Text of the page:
Doctor Approved No-Pill Pain Remedies That Really Work!

When you feel pain, the first thing you may do is reach for a bottle of pills, but as it turns out, there are multiple ways to reduce pain without the use of medication.

Most of them involve natural means of conditioning your body or finding ways to take pressure off of pained body parts.

Prescription opioid painkillers such as Oxycontin, morphine, and codeine are potential gateway drugs. Chronic use of aspirin, ibuprofen, and other nonsteroidal anti-inflammatory drugs (NSAIDs) can cause gastrointestinal ulceration and bleeding, and are responsible for as many as 16,500 deaths per year in this country alone.

What you need is a solution that gets rid of the pain and, even better, has beneficial side effects that promote wellness throughout your body.

To achieve successful pain relief, symptoms should continue to be treated. Pain is distracting, and you need to feel well enough so that you’ll be able to focus on a strategy to resolve the underlying cause and either lessen or eliminate it altogether.

Natural pain remedies

These are natural pain relief measures you can use to help relieve symptoms of pain that have just occurred:


You should ice your injury for the first couple of days to reduce inflammation then use moist heat after the first to second day, which will boost blood circulation and promote tissue healing.

Strained muscles:

Add magnesium (such as Epsom salts) or sodium bicarbonate to a hot bath to help relieve inflammation and soothe muscle strains.

To work on managing pain that is chronic or intermittent, there are a variety of options from which to choose.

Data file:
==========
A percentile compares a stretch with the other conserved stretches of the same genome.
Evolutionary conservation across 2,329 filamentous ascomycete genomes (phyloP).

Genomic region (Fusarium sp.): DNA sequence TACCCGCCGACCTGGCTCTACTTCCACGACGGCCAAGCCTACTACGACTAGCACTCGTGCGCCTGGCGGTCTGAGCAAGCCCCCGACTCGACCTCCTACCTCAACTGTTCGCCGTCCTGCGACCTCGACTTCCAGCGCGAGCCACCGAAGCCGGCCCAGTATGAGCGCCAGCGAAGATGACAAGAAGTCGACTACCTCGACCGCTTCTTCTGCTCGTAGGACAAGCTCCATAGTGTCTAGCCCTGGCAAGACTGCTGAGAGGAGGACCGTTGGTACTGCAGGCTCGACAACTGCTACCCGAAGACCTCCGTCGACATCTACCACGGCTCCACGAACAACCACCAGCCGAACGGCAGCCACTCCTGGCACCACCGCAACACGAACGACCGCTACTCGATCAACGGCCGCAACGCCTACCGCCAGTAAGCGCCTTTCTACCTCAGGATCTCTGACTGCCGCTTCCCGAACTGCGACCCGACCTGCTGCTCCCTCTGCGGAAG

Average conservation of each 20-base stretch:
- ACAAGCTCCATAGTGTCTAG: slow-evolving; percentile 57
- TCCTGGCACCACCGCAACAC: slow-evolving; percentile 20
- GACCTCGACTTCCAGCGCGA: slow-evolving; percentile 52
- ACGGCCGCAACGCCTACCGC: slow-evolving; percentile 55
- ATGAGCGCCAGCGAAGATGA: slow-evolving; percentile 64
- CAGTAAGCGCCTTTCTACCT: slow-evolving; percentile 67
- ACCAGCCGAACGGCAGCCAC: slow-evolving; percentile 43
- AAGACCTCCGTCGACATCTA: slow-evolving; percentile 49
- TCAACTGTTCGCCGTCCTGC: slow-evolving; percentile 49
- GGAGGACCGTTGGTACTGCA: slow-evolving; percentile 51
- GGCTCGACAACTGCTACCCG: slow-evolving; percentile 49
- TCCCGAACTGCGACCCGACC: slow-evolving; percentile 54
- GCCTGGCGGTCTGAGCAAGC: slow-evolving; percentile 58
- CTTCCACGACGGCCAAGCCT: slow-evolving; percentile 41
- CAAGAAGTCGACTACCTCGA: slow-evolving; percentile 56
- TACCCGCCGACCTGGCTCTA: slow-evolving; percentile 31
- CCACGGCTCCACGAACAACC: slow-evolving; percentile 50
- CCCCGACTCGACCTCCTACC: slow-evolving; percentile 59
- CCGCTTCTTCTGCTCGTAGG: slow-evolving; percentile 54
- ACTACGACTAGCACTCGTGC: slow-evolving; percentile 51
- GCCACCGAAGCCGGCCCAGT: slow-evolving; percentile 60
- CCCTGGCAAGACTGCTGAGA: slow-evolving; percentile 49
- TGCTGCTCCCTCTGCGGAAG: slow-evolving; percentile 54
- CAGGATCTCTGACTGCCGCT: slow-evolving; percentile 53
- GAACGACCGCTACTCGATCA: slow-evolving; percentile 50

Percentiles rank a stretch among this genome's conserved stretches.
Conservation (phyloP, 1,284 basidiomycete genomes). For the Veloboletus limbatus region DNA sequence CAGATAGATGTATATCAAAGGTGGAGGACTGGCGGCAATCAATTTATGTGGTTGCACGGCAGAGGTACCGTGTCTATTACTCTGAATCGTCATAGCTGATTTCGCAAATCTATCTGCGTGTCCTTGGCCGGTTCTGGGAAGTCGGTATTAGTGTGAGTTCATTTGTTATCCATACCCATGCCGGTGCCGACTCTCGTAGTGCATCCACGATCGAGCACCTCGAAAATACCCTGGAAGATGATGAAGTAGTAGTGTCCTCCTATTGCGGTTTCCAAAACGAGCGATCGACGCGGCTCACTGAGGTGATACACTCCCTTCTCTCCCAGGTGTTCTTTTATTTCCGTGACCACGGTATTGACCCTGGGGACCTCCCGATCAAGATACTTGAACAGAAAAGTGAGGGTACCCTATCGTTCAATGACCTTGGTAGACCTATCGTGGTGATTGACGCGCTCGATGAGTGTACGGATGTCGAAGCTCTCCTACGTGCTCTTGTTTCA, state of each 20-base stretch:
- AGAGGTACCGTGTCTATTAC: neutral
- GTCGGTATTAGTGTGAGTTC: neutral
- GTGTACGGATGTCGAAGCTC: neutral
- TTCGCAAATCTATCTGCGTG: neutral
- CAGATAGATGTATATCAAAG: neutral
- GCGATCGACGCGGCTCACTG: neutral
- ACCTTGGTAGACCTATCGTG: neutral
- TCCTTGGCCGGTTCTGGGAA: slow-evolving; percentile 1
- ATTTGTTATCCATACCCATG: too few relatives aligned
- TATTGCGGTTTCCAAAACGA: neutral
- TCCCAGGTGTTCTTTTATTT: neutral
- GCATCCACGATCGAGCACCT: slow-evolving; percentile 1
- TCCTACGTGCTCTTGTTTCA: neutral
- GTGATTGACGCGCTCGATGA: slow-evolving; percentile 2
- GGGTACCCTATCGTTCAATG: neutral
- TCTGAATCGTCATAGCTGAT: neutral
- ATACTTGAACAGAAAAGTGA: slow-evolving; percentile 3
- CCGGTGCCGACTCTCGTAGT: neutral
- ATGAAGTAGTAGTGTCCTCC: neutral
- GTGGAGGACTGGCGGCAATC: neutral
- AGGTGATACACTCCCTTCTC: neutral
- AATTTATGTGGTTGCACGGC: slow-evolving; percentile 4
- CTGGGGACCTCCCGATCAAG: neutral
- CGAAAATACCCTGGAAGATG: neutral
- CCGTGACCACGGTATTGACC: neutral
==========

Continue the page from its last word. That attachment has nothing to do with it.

When in pain, we tend to take shorter breaths. Be conscious of how you’re breathing and whether it’s shallow. Draw out your breath, as it will help relax your body. That dispersal of tension will also help disperse pain symptoms. Think of childbirth and how breathing methods have been used for years – It’s a way to work through the pain and relax.


1) Glucosamine and chondroitin: These natural, proactive options can be used for… … aching joints. Glucosamine sulfate, which has been found effective in the treatment of osteoarthritis and chondroitin sulfate goes hand in hand with halting the degenerative process, and in some cases – reversing it altogether.

2) White willow bark: Willow is one of the natural sources of aspirin. The extract can be used to treat arthritis, backaches and joint pain. Studies have shown that it outpaces placebo in treating low back pain.

Topical treatments:

Capsaicin: It’s what makes hot peppers hot, and is found in over-the-counter topical creams. By depleting some of the chemicals in nerves that transmit pain, it can offer temporary relief.

Nutritional treatment: You can help relieve your pain symptoms through what you eat. There are foods that contribute to an inflammatory state, such as the over-processed, sugary, high-fat foods that line grocery store shelves.

Eat an anti-inflammatory diet, which can take the fire out of chronic pain. Your meals should revolve around whole foods as close to their natural state as possible. Focus on getting the following nutrients, which have anti-inflammatory effects.

1) Omega-3′s: This healthful fatty acid can be found in fatty fish, such as salmon and mackerel, krill oil and flaxseed. One study found that eating broiled or baked fish a couple of times per week cut the risk of rheumatoid arthritis almost in half.

2) Antioxidants: These vitamins and minerals, which include vitamin C, beta carotene, vitamin E and selenium, clean up free radicals that can lead to inflammation and tissue damage. In the produce section and at the farmer’s market, go for the rainbow effect: choose from a wide, colorful variety of fruits and vegetables.

Exercise: It may seem like the last thing you should do, but exercise can actually help alleviate pain. “Feel good” endorphins are released through exercise and flood the body. Strengthened muscles can also help support bones and cartilage. And better flexibility will help keep your body from freezing within a limited range of motion.

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